October 19, 2010
2010 Environmental Law Institute — Miriam Hamilton Keare Policy Forum:
Can You Teach Old Tools New Tricks? Addressing 21st Century Problems With 20th Century Law
On October 19, the Environmental Protection Agency received the Environmental Law Institute's Annual Award, the first time an organization received this prestigious honor. The award helped to mark the occasion of EPA's fortieth anniversary. As part of its day-long celebration, the Institute also holds the annual ELI-Miriam Hamilton Keare Policy Forum. The topic focused on EPA's role in environmental protection and the legal underpinnings of its mandate.
EPA's founding on December 2, 1970, coincided with the advent of modern environmental law. The National Environmental Policy Act was signed in January of that year. There followed an outpouring of congressional lawmaking spanning a decade: the Clean Air Act, the Clean Water Act, the Endangered Species Act, the Resource Conservation and Recovery Act, the Toxic Substances Control Act, the Comprehensive Environmental Response, Compensation, and Liability Act, plus several other statutes, all calling on EPA (and other agencies) to regulate pollution. After that, the Congress spent another decade strengthening and fine-tuning its legislation, culminating in the 1990 Clean Air Act Amendments.
But except for two minor updates in 1996, the Congress was been silent on environmental law in the two decades since the CAA amendments. Meanwhile, EPA moved forward on the mandates in the legislation, with the backing of the U.S. Supreme Court's 1984 Chevron decision, even as new problems emerged. In fact, the Court pushed the agency to use language written in the 1970s in the CAA to address global warming in its 2007 Massachusetts decision, potentially giving EPA vast dominion over much of the U.S. economy. On the other hand, the Court's 2006 Rapanos decision gave confusing advice to the agency on regulating wetlands under the CWA, leaving "waters of the United States" poorly defined for purposes of regulation. And the Fifth Circuit's 1991 Corrosion Proof Fittings decision left TSCA with diminished authority to ban hazardous chemicals in commerce. Now, caught between the mandates of aging statutes and the interpretations of various courts, the agency finds itself facing new challenges without new tools.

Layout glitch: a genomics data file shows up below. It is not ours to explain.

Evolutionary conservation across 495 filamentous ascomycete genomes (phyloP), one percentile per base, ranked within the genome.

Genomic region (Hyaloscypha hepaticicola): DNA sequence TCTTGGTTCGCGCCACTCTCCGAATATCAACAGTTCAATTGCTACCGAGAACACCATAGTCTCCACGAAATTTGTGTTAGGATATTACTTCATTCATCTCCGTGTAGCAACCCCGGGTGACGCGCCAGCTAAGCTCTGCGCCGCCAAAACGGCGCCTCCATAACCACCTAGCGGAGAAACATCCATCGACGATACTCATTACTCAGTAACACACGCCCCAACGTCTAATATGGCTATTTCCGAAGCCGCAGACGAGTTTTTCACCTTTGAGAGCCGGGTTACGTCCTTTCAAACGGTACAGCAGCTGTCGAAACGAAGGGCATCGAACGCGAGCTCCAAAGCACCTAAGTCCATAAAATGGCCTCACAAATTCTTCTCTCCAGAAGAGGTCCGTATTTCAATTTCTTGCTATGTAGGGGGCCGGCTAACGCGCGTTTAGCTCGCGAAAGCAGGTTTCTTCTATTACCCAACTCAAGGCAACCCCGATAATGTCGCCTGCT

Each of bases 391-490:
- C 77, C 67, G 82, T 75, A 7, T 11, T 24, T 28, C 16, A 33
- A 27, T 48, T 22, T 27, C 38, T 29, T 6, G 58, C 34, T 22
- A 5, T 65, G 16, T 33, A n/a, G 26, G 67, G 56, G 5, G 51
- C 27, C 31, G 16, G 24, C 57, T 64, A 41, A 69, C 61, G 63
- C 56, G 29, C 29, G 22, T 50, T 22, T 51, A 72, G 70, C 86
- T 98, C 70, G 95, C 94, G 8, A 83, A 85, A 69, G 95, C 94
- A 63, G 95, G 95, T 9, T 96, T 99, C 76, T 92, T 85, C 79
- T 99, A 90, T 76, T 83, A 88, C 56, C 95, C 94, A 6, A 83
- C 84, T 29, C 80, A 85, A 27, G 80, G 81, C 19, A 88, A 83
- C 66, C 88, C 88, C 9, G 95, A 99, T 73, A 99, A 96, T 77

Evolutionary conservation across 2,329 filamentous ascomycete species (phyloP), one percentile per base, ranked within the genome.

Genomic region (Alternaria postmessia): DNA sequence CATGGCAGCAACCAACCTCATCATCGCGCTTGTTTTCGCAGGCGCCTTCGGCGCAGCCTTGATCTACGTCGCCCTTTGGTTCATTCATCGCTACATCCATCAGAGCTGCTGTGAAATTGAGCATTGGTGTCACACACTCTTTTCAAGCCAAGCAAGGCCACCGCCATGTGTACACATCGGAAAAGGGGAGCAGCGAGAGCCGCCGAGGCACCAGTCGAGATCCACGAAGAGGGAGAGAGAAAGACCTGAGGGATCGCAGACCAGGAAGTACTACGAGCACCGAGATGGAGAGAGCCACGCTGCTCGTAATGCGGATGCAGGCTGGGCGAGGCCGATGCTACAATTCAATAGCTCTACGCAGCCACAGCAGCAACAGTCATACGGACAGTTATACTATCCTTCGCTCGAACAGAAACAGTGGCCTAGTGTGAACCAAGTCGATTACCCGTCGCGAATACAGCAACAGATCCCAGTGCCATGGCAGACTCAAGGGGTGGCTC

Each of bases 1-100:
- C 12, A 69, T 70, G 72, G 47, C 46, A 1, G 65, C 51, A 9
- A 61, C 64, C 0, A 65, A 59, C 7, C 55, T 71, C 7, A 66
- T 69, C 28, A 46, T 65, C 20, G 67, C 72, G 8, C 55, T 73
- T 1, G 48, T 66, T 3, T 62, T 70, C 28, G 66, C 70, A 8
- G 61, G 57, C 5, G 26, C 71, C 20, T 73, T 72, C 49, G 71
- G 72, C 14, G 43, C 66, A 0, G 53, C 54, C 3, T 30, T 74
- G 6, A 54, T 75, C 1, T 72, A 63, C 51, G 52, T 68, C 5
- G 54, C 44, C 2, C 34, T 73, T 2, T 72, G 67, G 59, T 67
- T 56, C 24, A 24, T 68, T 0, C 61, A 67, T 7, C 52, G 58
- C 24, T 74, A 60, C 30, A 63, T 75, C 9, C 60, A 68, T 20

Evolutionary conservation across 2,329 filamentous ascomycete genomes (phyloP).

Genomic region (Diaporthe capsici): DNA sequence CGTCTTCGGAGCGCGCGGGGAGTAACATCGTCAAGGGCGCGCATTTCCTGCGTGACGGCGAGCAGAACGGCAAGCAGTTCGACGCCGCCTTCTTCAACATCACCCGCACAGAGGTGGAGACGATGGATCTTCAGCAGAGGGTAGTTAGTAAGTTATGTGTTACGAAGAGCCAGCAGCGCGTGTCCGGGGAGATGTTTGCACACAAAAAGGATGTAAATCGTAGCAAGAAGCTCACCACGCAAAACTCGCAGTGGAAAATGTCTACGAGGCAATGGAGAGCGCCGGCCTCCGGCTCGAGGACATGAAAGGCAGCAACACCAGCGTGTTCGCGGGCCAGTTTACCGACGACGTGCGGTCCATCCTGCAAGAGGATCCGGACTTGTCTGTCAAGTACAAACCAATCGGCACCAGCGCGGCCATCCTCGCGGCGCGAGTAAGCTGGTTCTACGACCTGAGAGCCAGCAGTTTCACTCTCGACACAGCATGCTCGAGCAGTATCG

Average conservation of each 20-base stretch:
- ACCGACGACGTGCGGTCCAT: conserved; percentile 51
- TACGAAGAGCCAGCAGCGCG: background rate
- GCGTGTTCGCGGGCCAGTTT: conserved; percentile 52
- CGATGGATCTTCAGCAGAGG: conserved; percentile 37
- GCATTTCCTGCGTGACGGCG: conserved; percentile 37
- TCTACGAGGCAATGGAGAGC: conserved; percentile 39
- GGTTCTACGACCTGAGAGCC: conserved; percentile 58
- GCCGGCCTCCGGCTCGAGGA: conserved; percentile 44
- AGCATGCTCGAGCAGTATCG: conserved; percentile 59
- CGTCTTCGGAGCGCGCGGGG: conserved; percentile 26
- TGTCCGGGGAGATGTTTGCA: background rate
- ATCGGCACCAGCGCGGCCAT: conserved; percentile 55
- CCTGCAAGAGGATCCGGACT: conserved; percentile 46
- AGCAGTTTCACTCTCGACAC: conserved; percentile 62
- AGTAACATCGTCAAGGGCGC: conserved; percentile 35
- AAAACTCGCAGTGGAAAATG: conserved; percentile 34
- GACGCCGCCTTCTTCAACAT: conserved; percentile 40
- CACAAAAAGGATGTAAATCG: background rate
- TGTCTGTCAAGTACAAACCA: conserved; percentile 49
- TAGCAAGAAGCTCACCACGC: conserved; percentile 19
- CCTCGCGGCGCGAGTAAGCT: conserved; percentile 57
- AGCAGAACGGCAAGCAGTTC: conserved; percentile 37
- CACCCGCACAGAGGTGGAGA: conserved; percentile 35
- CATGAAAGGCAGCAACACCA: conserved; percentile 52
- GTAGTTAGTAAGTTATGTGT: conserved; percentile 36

The panel examined how EPA can move forward on the problems of the 21st century using 20th century law and what key priorities for the environment, economy, and society need to be advanced by better environmental law and governance.
Leslie Carothers, President, Environmental Law Institute (Moderator)
Jonathan Cannon, Professor of Law, University of Virginia [EPA General Counsel, 1995-1998]
Linda Fisher, Vice President, Safety, Health & Environment and Chief Sustainability Officer, DuPont [EPA Deputy Administrator, 2001-2003]
Ann Klee, Vice President, Corporate and Environmental Programs, General Electric Company [EPA General Counsel, 2004-2006]